The street scenes and interiors had a lived in, authentic look, and the Ellis Island scenes were pitch-perfect in every regard. I especially enjoyed an opera reference that worked perfectly with the story: Ewa, caught by the police and returned to Ellis Island, goes to a performance put on for the detainees in hopes of seeing her sister in the audience. Enrico Caruso (Joseph Calleja), who actually did sing at Ellis Island, performs an aria from Puccini’s La Rondine, whose main female character is named Magda.
The Immigrant has its problems. Bruno’s cousin Emil (Jeremy Renner) is really rather superfluous as anything other than a plot motivator. While Renner gives a fine performance, full of the kind of charisma and social ease Bruno envies, the triangle he sets in place wasn’t really needed. In addition, making Emil a magician is a little too on the nose about his success with women, nor did I buy that he was a bigger attraction for the low-rent theatre crowd than Bruno’s topless chippies. The latter explanation for his return to the theatre was simply to get him in the same room with Ewa and Bruno. The sepia tone of the cinematography was a little annoying, as I didn’t really need it to know that we were looking at a faded time, and it distorted colors in some unfortunate ways: blood coming from Bruno’s nose looked like the chocolate syrup it probably was, and in close-up, it was very distracting.
A more serious flaw is Gray’s inspiration to shoot Ewa like Falconetti in The Passion of Joan of Arc (1928). He concentrates a great deal on Cotillard’s face and expects her to put across Ewa’s complicated emotions, but he doesn’t seem to have the right touch to draw this performance out with any consistency. She comes nowhere near to suggesting the transcendence of Falconetti or Joan—she’s a pretty girl who remains a bit of a cipher except in her desire for money through at least half of the film, though her apparent mastery of Polish and ability to act in that language was brilliant. Happily, Gray eventually hits the right notes and takes us on a tour of the inner dimensions of the immigrant journey.
“Is it a sin to want to survive when I have done so many bad things?” This remark of Ewa’s is at the heart of what this film seems to want to say. It’s a somewhat controversial line in this age of discrimination, because, indeed Bruno, Ewa, and the other immigrants engage in pandering, prostitution, theft, and bribery—all actions that born Americans, particularly in 1917, would not welcome in the newly arrived. Yet, the film clearly illustrates that for many of the people we meet, these crimes are necessary because there is no other way to get by.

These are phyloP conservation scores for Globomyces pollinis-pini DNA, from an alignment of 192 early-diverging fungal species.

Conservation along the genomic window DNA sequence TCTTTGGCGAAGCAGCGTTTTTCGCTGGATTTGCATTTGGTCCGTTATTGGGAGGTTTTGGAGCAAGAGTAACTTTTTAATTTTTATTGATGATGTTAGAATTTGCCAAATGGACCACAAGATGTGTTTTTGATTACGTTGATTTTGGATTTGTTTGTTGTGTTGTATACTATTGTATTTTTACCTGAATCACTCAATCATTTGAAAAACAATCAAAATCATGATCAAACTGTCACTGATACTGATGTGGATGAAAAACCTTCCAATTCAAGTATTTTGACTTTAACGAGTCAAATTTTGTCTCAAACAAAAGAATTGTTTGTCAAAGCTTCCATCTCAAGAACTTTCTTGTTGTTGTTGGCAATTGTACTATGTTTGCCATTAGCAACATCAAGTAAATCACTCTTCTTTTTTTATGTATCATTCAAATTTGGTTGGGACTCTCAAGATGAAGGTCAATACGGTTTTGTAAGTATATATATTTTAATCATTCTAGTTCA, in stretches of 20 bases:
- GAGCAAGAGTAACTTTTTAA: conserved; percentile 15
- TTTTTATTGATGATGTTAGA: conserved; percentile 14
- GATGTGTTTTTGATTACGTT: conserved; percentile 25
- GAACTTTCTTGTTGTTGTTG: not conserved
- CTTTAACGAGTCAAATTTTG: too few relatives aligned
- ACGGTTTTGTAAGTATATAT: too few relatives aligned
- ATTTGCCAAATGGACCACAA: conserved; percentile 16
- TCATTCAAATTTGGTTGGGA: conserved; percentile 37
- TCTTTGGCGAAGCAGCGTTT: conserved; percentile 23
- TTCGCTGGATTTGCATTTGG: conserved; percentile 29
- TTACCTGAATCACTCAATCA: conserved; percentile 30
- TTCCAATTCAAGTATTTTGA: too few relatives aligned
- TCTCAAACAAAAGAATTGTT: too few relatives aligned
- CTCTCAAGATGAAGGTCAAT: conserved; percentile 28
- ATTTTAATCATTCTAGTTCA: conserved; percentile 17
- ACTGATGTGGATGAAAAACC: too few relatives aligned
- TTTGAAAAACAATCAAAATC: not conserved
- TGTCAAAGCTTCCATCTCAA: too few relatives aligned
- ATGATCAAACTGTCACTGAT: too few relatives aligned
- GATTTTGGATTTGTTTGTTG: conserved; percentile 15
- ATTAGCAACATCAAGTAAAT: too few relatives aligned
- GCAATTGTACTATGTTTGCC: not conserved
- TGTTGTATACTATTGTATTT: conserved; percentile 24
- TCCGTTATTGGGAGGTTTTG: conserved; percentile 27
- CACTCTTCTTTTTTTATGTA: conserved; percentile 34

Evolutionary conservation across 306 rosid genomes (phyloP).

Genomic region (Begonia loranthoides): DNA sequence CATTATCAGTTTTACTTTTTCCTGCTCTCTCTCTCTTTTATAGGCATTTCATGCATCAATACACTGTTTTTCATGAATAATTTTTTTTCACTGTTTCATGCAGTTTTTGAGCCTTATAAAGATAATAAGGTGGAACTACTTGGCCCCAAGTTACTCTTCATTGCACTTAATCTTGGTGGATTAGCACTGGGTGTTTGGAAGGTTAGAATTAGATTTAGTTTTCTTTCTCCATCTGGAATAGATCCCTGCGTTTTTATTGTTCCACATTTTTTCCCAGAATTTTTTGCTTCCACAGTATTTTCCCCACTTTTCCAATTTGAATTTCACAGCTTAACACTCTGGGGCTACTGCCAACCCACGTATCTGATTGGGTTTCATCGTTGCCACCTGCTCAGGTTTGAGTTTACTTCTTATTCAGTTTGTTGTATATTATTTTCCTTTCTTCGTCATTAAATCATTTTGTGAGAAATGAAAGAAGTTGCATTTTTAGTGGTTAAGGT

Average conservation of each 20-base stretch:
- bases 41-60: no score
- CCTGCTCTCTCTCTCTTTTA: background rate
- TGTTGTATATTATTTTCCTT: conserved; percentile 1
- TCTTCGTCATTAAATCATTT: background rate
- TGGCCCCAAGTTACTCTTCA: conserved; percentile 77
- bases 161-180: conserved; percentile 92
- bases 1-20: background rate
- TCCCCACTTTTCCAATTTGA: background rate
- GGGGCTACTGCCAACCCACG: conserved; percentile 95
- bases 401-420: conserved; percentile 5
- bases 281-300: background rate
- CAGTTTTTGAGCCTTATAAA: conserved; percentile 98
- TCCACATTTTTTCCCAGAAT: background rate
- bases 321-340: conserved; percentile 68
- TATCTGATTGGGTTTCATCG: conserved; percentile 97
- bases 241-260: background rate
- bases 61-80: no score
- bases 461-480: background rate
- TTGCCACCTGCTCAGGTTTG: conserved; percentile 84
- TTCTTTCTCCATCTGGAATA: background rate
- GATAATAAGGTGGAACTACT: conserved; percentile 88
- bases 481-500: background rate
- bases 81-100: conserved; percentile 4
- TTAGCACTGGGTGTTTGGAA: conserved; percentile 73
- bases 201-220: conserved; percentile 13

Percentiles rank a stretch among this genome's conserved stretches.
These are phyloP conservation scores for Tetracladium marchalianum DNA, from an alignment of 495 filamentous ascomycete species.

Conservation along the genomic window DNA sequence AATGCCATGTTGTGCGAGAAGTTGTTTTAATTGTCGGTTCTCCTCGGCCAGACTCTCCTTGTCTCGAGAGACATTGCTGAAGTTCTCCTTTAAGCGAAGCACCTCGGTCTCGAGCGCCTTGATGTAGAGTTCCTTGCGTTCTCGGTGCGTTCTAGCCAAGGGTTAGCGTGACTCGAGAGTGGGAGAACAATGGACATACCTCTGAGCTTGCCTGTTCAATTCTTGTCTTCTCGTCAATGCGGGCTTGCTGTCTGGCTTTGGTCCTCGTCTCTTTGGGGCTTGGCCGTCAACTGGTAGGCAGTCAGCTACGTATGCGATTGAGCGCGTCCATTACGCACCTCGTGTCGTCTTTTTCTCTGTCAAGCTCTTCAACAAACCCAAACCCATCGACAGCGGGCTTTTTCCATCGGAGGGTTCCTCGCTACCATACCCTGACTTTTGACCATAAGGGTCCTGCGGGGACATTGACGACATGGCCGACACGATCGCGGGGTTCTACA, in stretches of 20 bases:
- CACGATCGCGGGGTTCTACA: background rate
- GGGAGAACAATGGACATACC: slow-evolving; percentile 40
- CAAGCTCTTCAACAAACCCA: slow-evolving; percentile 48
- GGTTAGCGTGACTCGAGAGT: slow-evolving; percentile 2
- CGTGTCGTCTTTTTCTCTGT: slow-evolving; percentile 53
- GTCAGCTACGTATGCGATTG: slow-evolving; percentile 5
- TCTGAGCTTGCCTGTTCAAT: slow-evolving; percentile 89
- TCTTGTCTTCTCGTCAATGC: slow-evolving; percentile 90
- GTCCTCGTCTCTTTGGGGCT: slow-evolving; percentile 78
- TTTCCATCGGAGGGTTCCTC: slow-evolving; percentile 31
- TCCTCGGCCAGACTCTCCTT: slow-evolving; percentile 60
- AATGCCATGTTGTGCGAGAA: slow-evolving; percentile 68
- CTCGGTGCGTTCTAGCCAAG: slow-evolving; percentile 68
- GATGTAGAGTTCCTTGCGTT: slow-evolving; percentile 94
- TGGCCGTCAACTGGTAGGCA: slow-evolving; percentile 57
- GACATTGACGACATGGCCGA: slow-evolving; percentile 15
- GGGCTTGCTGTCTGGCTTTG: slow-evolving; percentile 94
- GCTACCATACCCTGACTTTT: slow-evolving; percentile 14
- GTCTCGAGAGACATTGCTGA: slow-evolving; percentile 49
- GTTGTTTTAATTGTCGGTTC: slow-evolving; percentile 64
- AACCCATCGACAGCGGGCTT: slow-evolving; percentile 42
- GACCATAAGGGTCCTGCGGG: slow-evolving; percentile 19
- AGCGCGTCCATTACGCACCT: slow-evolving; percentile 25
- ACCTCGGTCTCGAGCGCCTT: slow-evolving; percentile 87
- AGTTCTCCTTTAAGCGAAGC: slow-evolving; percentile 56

For all his seeming gallantry toward Ewa, Bruno has been hollowed out during his own life as an outcast, called a kike by the police who rob him and beat him to a pulp and unable to rise beyond the level of a pimp and fixer in part because of the psychological crippling of his lowly status. It makes sense that when Emil, the “pretty boy” who manages to get all the girls despite his lies and drinking, starts putting the moves on Ewa, Bruno goes crazy. The characters say that Bruno is madly in love with Ewa, but I think that’s a little too simple. She hasn’t escaped becoming his prostitute, after all, but she has something he desperately wants—love—something he has no power to give and no talent to inspire the way Emil does. Ewa clings to her quest to be reunited with her beloved sister, the person who has kept her going in their darkest hours, and eventually returns to the Catholic Church after what I imagine is a period of anger at God for the trials in her life. It is only after Bruno follows her to church and eavesdrops on her confession that he understands how much he has damaged her and makes a start at a redemption that Ewa herself is seeking from the priest (Patrick Husted). In their final scene together, Ewa finds her way to forgiving Bruno and giving him the affirmation he killed for, though it is more absolution for a dying man than a guiding light into the future, as Bruno is determined to pay for his crimes.
Phoenix, a Gray regular, offered up an interpretation of Bruno as a manipulator that Gray did not see when crafting the script, leading me to believe that Gray relies too heavily on his actors to bring their characters to life. Regardless, Phoenix’s choices are dead-on, offering a complicated view of a man who, perhaps, is the true title character of The Immigrant.